6
species of animals living at OGF—the gray wolf, Canada lynx, and grizzly bear—as endangered.
7

8 See WAC 220-610-010.

9 116. Like the federal ESA, Washington’s State ESA prohibits the “taking” of listed
10 animals. RCW 77.15.120(1). The state law prohibits “possession” of state-listed endangered

11
animals, when the possession has “not been authorized by rule of the commission, a permit
12
issued by the department, or a permit issued pursuant to the federal endangered species act.” Id.
13
117. OGF “possesses” state-listed endangered animals, and on information and belief
14

15 has not been authorized by rule of the commission or permit to do so. OGF is therefore violating

16 the Washington State ESA.

17 118. WDFW regulates wild animals held in captivity under Washington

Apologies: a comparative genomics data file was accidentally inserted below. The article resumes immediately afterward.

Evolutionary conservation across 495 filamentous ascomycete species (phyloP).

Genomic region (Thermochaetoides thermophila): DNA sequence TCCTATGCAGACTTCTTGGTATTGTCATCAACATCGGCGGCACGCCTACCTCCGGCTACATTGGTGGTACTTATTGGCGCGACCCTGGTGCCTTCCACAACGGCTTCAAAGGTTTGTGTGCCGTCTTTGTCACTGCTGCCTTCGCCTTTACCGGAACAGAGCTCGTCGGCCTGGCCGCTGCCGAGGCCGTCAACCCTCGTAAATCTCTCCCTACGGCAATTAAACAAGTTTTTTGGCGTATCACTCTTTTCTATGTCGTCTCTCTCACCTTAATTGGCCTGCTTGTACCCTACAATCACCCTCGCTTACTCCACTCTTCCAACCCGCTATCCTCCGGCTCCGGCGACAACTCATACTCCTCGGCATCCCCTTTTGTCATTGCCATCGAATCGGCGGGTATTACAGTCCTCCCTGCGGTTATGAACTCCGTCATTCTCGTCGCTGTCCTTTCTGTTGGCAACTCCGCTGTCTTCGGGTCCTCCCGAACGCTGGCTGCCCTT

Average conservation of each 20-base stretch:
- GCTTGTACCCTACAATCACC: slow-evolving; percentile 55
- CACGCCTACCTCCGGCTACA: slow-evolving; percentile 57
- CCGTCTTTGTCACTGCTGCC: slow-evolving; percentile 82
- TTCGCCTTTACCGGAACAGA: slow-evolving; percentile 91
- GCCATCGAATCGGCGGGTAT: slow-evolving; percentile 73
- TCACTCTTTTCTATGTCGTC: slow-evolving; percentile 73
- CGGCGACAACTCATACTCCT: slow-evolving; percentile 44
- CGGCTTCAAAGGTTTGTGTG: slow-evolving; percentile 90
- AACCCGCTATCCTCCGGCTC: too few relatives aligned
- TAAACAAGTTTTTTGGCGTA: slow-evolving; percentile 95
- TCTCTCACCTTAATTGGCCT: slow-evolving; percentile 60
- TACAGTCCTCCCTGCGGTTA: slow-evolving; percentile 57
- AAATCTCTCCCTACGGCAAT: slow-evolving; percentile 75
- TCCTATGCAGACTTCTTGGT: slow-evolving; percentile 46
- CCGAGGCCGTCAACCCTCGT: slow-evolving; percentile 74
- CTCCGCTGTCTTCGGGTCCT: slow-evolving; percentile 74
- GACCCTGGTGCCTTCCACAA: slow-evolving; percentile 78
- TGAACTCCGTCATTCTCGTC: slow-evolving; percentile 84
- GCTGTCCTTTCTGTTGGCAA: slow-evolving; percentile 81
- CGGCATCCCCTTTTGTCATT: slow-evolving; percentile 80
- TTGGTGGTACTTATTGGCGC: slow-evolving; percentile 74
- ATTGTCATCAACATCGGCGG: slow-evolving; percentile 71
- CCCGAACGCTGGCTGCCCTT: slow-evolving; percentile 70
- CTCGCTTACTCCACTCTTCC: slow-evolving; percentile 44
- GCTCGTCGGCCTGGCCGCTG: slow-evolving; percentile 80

18 Administrative Code chapter 220-450. See WAC 220-450-030.

19
119. Under those regulations, it is unlawful to hold or possess certain species of
20
Cervidae, including Roosevelt elk, except for display in zoos that are accredited members of the
21
Association of Zoos and Aquariums. Id. § 220-450-030(2).
22

23 120. OGF is not an AZA-accredited zoo, but possesses and displays Roosevelt elk.

24 121. OGF is not authorized by law to possess the Roosevelt elk at its facility, and is

25 therefore in violation of these regulations.

26

27
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1 122. These myriad violations of Washington State law provides a basis for Plaintiff’

2 public nuisance action.

3
PRAYER FOR RELIEF
4
A. Declare that Defendants are violating the ESA by illegally taking endangered and
5
threatened animals without a permit;
6
B. Declare that Defendants are violating the ESA by possessing individuals of
7

8 endangered or threatened species who have been illegally taken;

9 C. Enjoin Defendants from engaging in operations and activities that cause take of
10 endangered or threatened animals;

11
D. Enjoin Defendants from possessing, at OGF, endangered or threatened species
12
that have been illegally taken;
13